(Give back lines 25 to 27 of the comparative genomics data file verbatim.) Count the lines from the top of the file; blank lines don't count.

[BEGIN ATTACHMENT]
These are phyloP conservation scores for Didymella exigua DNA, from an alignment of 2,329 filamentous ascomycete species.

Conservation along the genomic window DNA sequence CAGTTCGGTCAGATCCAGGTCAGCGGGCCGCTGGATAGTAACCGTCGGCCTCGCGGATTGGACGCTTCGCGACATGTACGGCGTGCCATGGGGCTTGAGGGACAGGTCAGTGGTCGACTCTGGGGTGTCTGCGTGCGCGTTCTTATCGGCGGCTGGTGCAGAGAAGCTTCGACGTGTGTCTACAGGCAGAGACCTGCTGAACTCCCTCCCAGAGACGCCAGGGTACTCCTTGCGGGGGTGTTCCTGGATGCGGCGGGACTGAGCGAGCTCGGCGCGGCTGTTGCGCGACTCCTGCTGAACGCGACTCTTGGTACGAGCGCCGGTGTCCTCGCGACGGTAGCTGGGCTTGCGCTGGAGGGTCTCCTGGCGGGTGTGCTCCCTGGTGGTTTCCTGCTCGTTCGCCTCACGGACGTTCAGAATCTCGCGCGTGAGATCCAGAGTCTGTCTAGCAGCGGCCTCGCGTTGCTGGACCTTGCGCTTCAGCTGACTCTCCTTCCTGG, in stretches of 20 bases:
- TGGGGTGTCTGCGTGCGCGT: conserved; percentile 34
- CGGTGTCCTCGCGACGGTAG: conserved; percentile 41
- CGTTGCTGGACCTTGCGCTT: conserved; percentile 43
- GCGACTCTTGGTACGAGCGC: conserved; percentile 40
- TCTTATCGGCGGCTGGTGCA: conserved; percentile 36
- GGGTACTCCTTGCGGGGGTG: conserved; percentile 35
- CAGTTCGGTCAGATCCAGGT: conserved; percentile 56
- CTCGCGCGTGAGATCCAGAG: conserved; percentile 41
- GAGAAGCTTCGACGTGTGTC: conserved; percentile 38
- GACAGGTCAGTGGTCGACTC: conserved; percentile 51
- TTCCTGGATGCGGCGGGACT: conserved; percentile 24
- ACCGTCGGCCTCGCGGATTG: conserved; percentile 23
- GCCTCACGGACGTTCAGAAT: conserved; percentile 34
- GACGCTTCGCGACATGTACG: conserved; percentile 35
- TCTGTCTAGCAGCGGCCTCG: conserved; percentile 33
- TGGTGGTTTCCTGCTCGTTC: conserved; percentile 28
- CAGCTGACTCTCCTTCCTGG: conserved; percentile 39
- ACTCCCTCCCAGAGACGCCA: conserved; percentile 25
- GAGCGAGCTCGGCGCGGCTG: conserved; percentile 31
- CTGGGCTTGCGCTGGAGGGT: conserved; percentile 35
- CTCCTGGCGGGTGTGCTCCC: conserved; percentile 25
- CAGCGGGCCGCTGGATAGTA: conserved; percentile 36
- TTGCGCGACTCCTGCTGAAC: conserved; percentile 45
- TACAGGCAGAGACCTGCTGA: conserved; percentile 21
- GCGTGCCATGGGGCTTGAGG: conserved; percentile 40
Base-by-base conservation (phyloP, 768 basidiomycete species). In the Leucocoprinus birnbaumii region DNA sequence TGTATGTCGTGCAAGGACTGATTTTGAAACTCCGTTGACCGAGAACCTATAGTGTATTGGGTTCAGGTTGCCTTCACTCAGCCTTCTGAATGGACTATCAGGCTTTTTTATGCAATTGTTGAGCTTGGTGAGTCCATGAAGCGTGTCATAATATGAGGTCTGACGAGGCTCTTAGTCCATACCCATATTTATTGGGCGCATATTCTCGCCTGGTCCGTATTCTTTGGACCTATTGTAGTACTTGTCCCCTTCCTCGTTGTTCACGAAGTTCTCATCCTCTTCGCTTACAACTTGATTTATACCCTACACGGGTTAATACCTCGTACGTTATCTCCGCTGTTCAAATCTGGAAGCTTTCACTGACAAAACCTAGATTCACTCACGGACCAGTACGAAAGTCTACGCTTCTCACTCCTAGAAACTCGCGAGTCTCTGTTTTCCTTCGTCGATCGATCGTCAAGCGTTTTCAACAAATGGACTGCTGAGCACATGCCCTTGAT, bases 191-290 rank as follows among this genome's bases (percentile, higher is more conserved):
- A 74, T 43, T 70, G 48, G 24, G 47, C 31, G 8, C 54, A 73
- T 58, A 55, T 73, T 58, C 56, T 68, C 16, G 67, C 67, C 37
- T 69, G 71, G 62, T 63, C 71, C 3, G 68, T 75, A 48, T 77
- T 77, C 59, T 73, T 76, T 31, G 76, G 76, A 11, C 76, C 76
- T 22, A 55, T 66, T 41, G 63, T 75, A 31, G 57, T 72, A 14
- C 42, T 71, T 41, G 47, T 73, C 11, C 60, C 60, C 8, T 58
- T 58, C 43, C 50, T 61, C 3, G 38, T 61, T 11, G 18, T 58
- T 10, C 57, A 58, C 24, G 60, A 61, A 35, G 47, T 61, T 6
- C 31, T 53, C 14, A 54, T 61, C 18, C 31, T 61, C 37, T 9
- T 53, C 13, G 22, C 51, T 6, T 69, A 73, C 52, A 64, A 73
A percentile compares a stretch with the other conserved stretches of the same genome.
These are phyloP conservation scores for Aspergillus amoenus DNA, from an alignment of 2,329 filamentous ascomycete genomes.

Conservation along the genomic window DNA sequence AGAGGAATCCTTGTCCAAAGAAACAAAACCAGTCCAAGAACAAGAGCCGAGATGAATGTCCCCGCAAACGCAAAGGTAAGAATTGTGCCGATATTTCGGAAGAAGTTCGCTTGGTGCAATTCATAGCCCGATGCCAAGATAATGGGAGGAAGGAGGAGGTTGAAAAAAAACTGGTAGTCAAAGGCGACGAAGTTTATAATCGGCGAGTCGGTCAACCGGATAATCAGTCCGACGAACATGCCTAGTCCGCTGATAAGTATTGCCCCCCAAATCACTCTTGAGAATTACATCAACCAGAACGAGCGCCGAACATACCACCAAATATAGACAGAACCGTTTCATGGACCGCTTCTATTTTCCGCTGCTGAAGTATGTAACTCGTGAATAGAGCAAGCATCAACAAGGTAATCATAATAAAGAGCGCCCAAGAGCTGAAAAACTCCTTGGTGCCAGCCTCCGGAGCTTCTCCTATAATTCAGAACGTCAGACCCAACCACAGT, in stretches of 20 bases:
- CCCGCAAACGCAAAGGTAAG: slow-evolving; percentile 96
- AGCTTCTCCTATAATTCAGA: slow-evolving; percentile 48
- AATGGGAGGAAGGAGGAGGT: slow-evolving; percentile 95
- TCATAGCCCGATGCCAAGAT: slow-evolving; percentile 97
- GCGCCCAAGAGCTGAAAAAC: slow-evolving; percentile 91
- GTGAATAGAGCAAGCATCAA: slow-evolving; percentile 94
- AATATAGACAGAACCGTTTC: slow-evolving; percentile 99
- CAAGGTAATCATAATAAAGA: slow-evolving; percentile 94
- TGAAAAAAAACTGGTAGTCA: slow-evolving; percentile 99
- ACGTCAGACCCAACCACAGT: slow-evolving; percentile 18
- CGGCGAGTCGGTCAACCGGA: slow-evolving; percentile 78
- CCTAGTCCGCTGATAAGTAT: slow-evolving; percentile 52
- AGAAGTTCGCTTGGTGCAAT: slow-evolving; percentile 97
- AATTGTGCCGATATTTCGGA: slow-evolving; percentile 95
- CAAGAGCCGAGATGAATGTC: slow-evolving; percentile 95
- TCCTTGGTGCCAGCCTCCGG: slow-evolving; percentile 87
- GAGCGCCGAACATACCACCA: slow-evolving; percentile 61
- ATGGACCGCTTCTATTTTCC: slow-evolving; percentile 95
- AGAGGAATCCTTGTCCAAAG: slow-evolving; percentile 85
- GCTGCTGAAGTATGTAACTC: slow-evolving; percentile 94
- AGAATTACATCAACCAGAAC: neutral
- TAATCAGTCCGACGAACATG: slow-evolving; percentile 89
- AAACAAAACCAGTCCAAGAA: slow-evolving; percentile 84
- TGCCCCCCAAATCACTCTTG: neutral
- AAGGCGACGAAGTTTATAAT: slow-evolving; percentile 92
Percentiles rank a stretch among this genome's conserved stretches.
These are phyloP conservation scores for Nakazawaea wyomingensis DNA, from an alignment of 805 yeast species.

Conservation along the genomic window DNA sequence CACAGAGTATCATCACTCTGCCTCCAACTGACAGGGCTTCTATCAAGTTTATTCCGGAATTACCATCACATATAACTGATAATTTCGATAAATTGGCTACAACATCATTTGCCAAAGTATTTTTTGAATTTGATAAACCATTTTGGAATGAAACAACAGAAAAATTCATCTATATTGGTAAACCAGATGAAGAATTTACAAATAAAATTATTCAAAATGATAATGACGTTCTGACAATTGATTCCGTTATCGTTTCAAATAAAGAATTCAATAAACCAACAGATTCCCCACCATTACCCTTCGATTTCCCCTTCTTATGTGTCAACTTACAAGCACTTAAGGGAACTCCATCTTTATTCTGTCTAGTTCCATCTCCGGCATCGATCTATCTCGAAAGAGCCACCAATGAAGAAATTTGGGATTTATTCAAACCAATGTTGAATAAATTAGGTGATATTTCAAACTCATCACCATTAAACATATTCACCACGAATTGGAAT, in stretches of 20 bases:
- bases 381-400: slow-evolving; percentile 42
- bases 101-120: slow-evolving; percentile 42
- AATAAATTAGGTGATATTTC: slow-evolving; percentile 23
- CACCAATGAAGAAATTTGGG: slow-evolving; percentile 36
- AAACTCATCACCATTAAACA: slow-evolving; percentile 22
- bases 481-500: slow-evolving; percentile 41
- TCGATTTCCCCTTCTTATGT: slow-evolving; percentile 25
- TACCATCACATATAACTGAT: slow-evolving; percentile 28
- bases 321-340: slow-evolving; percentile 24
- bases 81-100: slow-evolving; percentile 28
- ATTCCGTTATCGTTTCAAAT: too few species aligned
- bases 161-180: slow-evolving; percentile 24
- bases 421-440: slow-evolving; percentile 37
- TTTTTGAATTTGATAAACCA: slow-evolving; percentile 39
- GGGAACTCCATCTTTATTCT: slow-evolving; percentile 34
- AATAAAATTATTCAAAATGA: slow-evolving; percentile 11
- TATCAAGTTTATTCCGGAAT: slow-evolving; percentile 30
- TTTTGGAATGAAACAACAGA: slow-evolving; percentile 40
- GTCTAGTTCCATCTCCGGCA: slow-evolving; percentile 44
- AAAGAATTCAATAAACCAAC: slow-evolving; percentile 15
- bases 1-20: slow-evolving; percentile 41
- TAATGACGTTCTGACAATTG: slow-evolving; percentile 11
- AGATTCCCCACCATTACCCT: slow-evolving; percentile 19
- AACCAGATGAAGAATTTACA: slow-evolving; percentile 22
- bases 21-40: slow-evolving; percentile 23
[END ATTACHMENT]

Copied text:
- TTGCGCGACTCCTGCTGAAC: conserved; percentile 45
- TACAGGCAGAGACCTGCTGA: conserved; percentile 21
- GCGTGCCATGGGGCTTGAGG: conserved; percentile 40